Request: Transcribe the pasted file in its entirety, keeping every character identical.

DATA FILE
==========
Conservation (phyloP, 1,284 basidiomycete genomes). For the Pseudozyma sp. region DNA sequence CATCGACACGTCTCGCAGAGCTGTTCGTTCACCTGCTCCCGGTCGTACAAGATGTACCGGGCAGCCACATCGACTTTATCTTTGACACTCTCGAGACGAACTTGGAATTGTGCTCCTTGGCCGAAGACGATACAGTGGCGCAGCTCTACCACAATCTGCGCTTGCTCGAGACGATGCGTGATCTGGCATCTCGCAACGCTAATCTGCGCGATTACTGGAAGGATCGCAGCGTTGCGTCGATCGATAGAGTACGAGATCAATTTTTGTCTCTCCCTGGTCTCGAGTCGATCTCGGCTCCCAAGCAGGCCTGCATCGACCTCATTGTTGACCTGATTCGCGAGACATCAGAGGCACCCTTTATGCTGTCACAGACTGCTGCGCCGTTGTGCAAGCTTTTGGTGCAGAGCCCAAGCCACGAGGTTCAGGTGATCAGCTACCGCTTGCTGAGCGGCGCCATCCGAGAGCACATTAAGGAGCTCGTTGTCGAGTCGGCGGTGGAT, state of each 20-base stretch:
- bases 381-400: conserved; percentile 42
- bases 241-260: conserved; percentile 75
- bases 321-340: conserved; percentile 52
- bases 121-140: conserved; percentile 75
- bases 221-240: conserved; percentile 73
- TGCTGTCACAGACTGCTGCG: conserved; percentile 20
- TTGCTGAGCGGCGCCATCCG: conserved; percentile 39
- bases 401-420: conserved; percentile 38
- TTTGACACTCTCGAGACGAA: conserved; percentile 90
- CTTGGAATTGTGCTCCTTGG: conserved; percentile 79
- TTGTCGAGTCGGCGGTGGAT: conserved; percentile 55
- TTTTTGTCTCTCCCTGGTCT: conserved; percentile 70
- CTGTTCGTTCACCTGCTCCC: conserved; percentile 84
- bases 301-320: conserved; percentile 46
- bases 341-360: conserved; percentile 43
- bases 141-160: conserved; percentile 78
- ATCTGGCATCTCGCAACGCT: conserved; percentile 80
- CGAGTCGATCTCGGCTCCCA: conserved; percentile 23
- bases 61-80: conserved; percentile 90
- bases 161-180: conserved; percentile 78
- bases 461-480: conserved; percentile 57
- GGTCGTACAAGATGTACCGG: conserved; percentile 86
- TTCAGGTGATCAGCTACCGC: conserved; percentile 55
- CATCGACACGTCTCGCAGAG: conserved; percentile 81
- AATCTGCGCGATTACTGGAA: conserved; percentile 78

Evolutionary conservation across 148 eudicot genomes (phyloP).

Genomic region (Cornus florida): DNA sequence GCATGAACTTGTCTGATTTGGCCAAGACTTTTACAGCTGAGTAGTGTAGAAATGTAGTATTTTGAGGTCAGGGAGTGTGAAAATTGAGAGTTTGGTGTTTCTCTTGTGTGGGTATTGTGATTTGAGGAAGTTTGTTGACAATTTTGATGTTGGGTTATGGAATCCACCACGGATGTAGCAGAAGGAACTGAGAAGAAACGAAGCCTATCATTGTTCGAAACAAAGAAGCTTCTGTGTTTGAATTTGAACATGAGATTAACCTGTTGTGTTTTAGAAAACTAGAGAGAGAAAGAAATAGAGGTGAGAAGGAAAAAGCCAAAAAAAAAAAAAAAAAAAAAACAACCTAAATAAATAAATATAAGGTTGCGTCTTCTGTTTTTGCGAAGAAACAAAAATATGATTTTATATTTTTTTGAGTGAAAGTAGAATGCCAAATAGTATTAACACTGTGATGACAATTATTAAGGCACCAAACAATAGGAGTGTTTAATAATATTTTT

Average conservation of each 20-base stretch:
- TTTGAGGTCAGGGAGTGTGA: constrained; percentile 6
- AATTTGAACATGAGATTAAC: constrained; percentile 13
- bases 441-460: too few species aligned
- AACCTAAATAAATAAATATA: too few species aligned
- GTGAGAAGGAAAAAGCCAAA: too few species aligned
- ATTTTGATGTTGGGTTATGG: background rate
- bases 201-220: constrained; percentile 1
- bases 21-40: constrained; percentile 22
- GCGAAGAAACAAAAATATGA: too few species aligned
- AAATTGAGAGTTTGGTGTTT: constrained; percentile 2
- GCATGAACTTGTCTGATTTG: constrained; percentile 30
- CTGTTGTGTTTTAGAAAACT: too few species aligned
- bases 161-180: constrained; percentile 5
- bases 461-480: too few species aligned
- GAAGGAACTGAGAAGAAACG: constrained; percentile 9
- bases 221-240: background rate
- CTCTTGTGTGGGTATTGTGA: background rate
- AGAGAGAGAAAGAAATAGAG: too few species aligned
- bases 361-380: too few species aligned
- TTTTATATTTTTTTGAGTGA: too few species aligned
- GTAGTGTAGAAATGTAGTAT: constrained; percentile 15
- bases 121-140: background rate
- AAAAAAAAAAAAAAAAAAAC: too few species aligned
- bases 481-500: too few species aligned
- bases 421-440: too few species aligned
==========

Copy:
Conservation (phyloP, 1,284 basidiomycete genomes). For the Pseudozyma sp. region DNA sequence CATCGACACGTCTCGCAGAGCTGTTCGTTCACCTGCTCCCGGTCGTACAAGATGTACCGGGCAGCCACATCGACTTTATCTTTGACACTCTCGAGACGAACTTGGAATTGTGCTCCTTGGCCGAAGACGATACAGTGGCGCAGCTCTACCACAATCTGCGCTTGCTCGAGACGATGCGTGATCTGGCATCTCGCAACGCTAATCTGCGCGATTACTGGAAGGATCGCAGCGTTGCGTCGATCGATAGAGTACGAGATCAATTTTTGTCTCTCCCTGGTCTCGAGTCGATCTCGGCTCCCAAGCAGGCCTGCATCGACCTCATTGTTGACCTGATTCGCGAGACATCAGAGGCACCCTTTATGCTGTCACAGACTGCTGCGCCGTTGTGCAAGCTTTTGGTGCAGAGCCCAAGCCACGAGGTTCAGGTGATCAGCTACCGCTTGCTGAGCGGCGCCATCCGAGAGCACATTAAGGAGCTCGTTGTCGAGTCGGCGGTGGAT, state of each 20-base stretch:
- bases 381-400: conserved; percentile 42
- bases 241-260: conserved; percentile 75
- bases 321-340: conserved; percentile 52
- bases 121-140: conserved; percentile 75
- bases 221-240: conserved; percentile 73
- TGCTGTCACAGACTGCTGCG: conserved; percentile 20
- TTGCTGAGCGGCGCCATCCG: conserved; percentile 39
- bases 401-420: conserved; percentile 38
- TTTGACACTCTCGAGACGAA: conserved; percentile 90
- CTTGGAATTGTGCTCCTTGG: conserved; percentile 79
- TTGTCGAGTCGGCGGTGGAT: conserved; percentile 55
- TTTTTGTCTCTCCCTGGTCT: conserved; percentile 70
- CTGTTCGTTCACCTGCTCCC: conserved; percentile 84
- bases 301-320: conserved; percentile 46
- bases 341-360: conserved; percentile 43
- bases 141-160: conserved; percentile 78
- ATCTGGCATCTCGCAACGCT: conserved; percentile 80
- CGAGTCGATCTCGGCTCCCA: conserved; percentile 23
- bases 61-80: conserved; percentile 90
- bases 161-180: conserved; percentile 78
- bases 461-480: conserved; percentile 57
- GGTCGTACAAGATGTACCGG: conserved; percentile 86
- TTCAGGTGATCAGCTACCGC: conserved; percentile 55
- CATCGACACGTCTCGCAGAG: conserved; percentile 81
- AATCTGCGCGATTACTGGAA: conserved; percentile 78

Evolutionary conservation across 148 eudicot genomes (phyloP).

Genomic region (Cornus florida): DNA sequence GCATGAACTTGTCTGATTTGGCCAAGACTTTTACAGCTGAGTAGTGTAGAAATGTAGTATTTTGAGGTCAGGGAGTGTGAAAATTGAGAGTTTGGTGTTTCTCTTGTGTGGGTATTGTGATTTGAGGAAGTTTGTTGACAATTTTGATGTTGGGTTATGGAATCCACCACGGATGTAGCAGAAGGAACTGAGAAGAAACGAAGCCTATCATTGTTCGAAACAAAGAAGCTTCTGTGTTTGAATTTGAACATGAGATTAACCTGTTGTGTTTTAGAAAACTAGAGAGAGAAAGAAATAGAGGTGAGAAGGAAAAAGCCAAAAAAAAAAAAAAAAAAAAAACAACCTAAATAAATAAATATAAGGTTGCGTCTTCTGTTTTTGCGAAGAAACAAAAATATGATTTTATATTTTTTTGAGTGAAAGTAGAATGCCAAATAGTATTAACACTGTGATGACAATTATTAAGGCACCAAACAATAGGAGTGTTTAATAATATTTTT

Average conservation of each 20-base stretch:
- TTTGAGGTCAGGGAGTGTGA: constrained; percentile 6
- AATTTGAACATGAGATTAAC: constrained; percentile 13
- bases 441-460: too few species aligned
- AACCTAAATAAATAAATATA: too few species aligned
- GTGAGAAGGAAAAAGCCAAA: too few species aligned
- ATTTTGATGTTGGGTTATGG: background rate
- bases 201-220: constrained; percentile 1
- bases 21-40: constrained; percentile 22
- GCGAAGAAACAAAAATATGA: too few species aligned
- AAATTGAGAGTTTGGTGTTT: constrained; percentile 2
- GCATGAACTTGTCTGATTTG: constrained; percentile 30
- CTGTTGTGTTTTAGAAAACT: too few species aligned
- bases 161-180: constrained; percentile 5
- bases 461-480: too few species aligned
- GAAGGAACTGAGAAGAAACG: constrained; percentile 9
- bases 221-240: background rate
- CTCTTGTGTGGGTATTGTGA: background rate
- AGAGAGAGAAAGAAATAGAG: too few species aligned
- bases 361-380: too few species aligned
- TTTTATATTTTTTTGAGTGA: too few species aligned
- GTAGTGTAGAAATGTAGTAT: constrained; percentile 15
- bases 121-140: background rate
- AAAAAAAAAAAAAAAAAAAC: too few species aligned
- bases 481-500: too few species aligned
- bases 421-440: too few species aligned